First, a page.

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What to Expect From Your Hospital

STATE-OF-THE-ART CARE

Cure or long-term control of cancer is a realistic possibility for many patients today. To give yourself every opportunity for cure or control of your illness, you will want to take advantage of all of the advances made in cancer treatment. State-of-the-art care means that your hospital has kept up with the latest information and technology and its staff is aware of the latest advances in cancer research. This does not necessarily mean that the hospital has the newest buildings or the highest-priced equipment. It does mean that the hospital has complete knowledge of all the services that are available to you and can provide access to the best technology available. For example, if you need a CT scan (computerized x-ray), and your hospital does not have this newer type of equipment, it can refer you to a hospital which does.

State-of-the-art care also includes a particular attitude about cancer care. The most important attitude is hope. About one-half of all newly diagnosed patients will be cured! Years ago, most people felt completely hopeless about cancer, and the general attitude was that cancer meant an automatic death sentence. Cancer today is a chronic illness, not necessarily a fatal one. It is important that the hospital staff has an attitude of optimism, hope, and confidence in its ability to help you get on with your life.

Your hospital should meet several basic standards. It should be accredited by the JCAHO (Joint Commission for the Accreditation of Health Care Organizations), with full accreditations by the American College of Surgeons, and licensure by the Pennsylvania Department of Health. Your hospital should also have or participate in a Tumor Registry. This is important because it means the hospital collects confidential information about cancer that will be used in research to learn more about the disease and its treatments.

STANDARD AND EXPERIMENTAL TREATMENTS

Hospitals that treat people with cancer are expected to have certain basic resources or, at least, have access to them. The basic treatments are surgery, chemotherapy (treatment with chemicals), and radiation therapy. Naturally, the hospital must have specialists in each of these areas. These doctors are often board-certified or board-eligible in surgical oncology, medical oncology (chemotherapy), or radiation oncology (radiation therapy). A small community hospital may not have a radiation therapy unit of its own but can refer you to one, if necessary.

Cancer treatment requires a "multidisciplinary" approach. This means that more than one doctor will be involved in treatment decisions. For instance, a medical oncologist, surgical oncologist, radiation oncologist, and pathologist should review your medical history and tests and recommend what they consider to be your best treatment choice. They will then share this recommendation with your doctor, who should talk it over with you and your loved ones (if you choose) and help you decide on the best treatment. If you are uncertain, you can always ask for a second opinion.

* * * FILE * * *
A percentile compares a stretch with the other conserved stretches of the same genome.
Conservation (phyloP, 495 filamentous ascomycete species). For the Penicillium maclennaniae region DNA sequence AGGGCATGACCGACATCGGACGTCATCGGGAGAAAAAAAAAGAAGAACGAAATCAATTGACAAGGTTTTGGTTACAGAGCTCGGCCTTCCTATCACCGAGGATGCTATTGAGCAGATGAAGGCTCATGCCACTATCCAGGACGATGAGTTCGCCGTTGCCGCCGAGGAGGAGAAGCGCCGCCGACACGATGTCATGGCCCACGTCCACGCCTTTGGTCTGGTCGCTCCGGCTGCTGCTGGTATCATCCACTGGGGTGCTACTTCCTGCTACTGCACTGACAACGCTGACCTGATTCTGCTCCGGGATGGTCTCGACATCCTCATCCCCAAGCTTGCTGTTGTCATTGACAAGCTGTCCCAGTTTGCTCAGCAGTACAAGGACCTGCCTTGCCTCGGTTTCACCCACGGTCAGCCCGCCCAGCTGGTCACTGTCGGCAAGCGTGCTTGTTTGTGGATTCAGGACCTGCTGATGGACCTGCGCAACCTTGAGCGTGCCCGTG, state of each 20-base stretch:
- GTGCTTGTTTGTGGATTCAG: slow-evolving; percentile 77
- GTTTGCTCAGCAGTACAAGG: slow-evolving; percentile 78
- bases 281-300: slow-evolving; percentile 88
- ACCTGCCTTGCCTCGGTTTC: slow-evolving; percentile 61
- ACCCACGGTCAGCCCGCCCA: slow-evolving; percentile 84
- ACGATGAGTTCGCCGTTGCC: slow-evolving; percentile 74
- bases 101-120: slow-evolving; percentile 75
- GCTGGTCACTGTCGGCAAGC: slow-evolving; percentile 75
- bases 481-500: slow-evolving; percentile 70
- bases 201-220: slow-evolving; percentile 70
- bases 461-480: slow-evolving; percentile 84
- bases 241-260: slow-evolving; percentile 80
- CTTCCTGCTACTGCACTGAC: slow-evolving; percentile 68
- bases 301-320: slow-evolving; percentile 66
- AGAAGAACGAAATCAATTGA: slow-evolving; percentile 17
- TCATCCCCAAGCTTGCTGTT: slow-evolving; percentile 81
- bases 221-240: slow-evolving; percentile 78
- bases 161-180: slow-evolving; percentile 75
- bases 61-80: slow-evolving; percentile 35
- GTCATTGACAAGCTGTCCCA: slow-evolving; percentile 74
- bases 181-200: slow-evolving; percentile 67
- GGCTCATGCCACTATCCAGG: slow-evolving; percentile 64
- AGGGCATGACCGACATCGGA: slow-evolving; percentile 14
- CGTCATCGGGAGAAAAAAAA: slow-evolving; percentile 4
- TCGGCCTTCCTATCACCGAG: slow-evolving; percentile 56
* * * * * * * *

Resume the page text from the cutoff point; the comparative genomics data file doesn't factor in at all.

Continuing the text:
If your cancer should metastasize (spread to another part of your body) while you are on standard treatment, your doctor may make a recommendation about another form of treatment. You may also want to consider a second opinion. You should always feel free to ask for a consultation with another expert in the field. Your own doctor can suggest whom to see for another opinion and how to arrange it.

Experimental or research treatments are those being tested to see whether or not they can control cancer better than the standard treatments. For most cancers, especially those in the early stages, standard treatments are used. If your cancer has recurred after your first treatment, you may want to consider an experimental treatment. (See INVESTIGATIONAL TREATMENTS) The point is that if your hospital and its staff does not participate in experimental treatments, you should be referred to such a place, if that is your wish.

SUPPORTIVE SERVICES

Supportive hospital services can enhance and supplement your medical care. Examples are nursing services, social services, nutritional and rehabilitation services, and spiritual services. Cancer is a complex disease, and it is rare that patients need only the services of their doctors. While medical care is your most important concern, support services can help with other problems you or your family may face. One purpose of this guide is to describe all the support services available to you and tell you where you can find these services. Your hospital will help you get the support services you need to ensure that your life can be as normal as possible. If it does not, ask your doctor to refer you to community agencies that will meet your needs.

PRIVACY AND CONFIDENTIALITY

Cancer-care services are confidential, meaning that only you and those health-care professionals who you are working with directly know about your condition. Your medical records are also private and confidential. You will be asked to sign a release-of-information form if your medical records are to be shared with any other person or agency.




News
Early Palliative Care in Lung CA Focuses on Coping, Symptoms

Jan 31, 2013 - Early palliative care clinic visits, integrated with standard oncologic care for patients with metastatic lung cancer, emphasize symptom management, coping, and psychosocial aspects of illness, according to research published online Jan. 28 in JAMA Internal Medicine.



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